However one pretty clear winner has been equity markets and one example is the US S&P 500 which fell to a closing low of 734 in January 2009 and is now 2077. Abenomics in Japan helped push the Nikkei 225 from around 8,600 or so back when it was expected to around 20,800 now.
That is the problem which is that the financial economy has benefited with markets higher and QE has kept banks going even if these days they are like vampires on life support. But the clear-cut economic effect has been much less sure and of course we have the image of rentiers and indeed the 0.1% benefitting but what about the rest of us?
Step Forwards QE For The People
The problem posed by QE looking to have benefited large investors rather than the ordinary person or indeed economies has led to considerable dissatisfaction. Along the way there have been suggestions of QE being adjusted to provide a direct benefit by using the funds to buy real things rather than financial assets. Usually this has meant suggestions of infrastructure investment.
In the UK we have this evolving as Labour party leadership candidate Jeremy Corbyn adopted to ideas mostly previously put forwards by Richard Murphy.
One option would be for the Bank of England to be given a new mandate to upgrade our economy to invest in new large scale housing, energy, transport and digital pro- jects:
Quantitative easing for people instead of banks.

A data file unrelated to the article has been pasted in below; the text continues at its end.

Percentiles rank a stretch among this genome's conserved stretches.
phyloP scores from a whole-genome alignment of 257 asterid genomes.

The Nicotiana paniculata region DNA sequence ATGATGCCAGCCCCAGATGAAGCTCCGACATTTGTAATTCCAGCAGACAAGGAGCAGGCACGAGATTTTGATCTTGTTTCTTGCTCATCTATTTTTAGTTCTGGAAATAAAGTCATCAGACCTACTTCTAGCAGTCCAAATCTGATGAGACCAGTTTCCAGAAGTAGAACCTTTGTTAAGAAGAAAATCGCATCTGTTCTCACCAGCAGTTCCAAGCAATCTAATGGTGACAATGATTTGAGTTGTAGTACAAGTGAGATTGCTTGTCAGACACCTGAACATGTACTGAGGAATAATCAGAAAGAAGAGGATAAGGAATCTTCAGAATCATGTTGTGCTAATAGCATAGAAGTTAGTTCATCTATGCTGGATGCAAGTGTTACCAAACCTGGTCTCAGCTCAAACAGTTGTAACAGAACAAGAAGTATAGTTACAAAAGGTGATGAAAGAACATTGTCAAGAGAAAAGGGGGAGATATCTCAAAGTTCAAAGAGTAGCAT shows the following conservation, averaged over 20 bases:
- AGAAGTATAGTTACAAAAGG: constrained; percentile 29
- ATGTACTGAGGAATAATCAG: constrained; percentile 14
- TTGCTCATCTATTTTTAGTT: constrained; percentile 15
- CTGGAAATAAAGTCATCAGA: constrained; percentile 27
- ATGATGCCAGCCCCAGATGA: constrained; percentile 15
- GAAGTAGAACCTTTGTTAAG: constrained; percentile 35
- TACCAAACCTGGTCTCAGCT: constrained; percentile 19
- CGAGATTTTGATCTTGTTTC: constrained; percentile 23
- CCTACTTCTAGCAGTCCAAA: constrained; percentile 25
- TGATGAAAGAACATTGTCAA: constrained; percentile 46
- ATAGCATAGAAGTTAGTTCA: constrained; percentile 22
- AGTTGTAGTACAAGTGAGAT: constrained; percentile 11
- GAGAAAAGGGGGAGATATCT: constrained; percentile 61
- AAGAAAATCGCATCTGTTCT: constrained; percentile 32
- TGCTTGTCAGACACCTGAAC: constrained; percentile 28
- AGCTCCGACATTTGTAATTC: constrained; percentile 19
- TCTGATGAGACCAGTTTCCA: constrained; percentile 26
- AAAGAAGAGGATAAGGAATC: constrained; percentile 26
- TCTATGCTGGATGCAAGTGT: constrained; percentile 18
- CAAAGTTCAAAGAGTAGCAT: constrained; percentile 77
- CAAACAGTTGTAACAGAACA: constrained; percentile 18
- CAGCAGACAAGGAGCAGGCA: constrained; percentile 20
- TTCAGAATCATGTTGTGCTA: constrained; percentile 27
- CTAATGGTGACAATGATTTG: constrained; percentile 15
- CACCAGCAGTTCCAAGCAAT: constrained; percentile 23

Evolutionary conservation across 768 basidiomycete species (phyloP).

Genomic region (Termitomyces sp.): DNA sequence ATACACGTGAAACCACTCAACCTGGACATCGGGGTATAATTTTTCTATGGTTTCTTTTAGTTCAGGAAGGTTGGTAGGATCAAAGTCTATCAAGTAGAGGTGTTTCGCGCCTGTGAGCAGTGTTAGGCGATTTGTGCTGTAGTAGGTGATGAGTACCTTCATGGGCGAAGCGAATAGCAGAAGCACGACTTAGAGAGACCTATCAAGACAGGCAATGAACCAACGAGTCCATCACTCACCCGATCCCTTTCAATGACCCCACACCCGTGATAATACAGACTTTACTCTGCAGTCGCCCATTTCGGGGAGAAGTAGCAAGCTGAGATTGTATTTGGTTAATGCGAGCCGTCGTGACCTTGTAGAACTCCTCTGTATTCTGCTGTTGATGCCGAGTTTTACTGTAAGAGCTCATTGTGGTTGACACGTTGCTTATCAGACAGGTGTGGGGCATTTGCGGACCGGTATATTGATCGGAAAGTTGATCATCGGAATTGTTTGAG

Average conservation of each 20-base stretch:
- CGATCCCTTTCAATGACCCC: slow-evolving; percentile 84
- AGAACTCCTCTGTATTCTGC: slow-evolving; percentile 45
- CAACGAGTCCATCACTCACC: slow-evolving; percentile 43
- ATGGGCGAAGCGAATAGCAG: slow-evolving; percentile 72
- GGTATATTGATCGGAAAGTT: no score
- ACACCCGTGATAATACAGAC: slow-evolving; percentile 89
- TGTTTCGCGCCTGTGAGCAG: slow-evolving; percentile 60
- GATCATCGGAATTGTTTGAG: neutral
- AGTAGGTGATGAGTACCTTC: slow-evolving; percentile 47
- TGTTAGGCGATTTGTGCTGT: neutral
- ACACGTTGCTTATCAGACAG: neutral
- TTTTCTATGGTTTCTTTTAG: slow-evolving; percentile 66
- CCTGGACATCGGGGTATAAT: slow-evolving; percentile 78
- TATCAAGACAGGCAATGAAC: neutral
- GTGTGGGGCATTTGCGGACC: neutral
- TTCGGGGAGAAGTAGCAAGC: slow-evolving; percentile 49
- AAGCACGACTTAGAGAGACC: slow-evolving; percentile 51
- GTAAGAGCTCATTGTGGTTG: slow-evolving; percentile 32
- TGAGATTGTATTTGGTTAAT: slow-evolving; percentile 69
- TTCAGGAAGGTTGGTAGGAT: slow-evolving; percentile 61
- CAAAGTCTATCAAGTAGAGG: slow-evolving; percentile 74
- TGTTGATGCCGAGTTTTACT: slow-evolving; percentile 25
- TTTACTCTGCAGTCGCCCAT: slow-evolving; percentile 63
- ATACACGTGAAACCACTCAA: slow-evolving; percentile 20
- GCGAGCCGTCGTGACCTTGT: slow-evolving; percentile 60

The description of what this means from Richard Murphy is unwieldy but let me extract the meat from it.
People’s quantitative easing is instead a highly directed process where the debt that is repurchased has been deliberately created and issued either by a green investment bank or by local authorities, health trusts and other such agencies for the specific purpose of funding new investment in the economy.
That is debt monetisation in just about its purest form. What I mean by that is the Bank of England will be buying debt which has been specifically created for that purpose. As we stand it has kept its distance from that and has bought general bonds and also not bought them at issue
Who will do the investing?
I suspect I am not the only person breathing a sigh of relief at the thought it will not be the Bank of England! Here we do get a problem in a world where we have “ghost cities” in China and Ciudad Real airport in Spain which cost over 1 billion Euros and was just sold for 10,000 of them. In the UK we have the plans for HS2 rail project about which the only certainty is that it would be extremely expensive.
The Financial Times provides some support but if you read the sentence below what it is actually telling us is that if it works it will work!
If Corbyn’s preferred investments are useful, they could help restore some of the lost ground in productivity and lead to higher real wages for Britons.
So if they are not useful it will not work?! As ever I prefer to avoid the politics but we are on familiar ground for my analysis as we need to consider what is output and how good a guide GDP is. I fear what politicians would do with a “green investment bank” for example as cases in the past such as the National Enterprise Board had more vanity projects than successful ones. Concorde was a stunningly beautiful plane which looked glorious in the air but it was an economic failure. Also the “greenwash” of such issues is intriguing if we compare it to the usual reality of projects such as an unused airport which could not be much less green.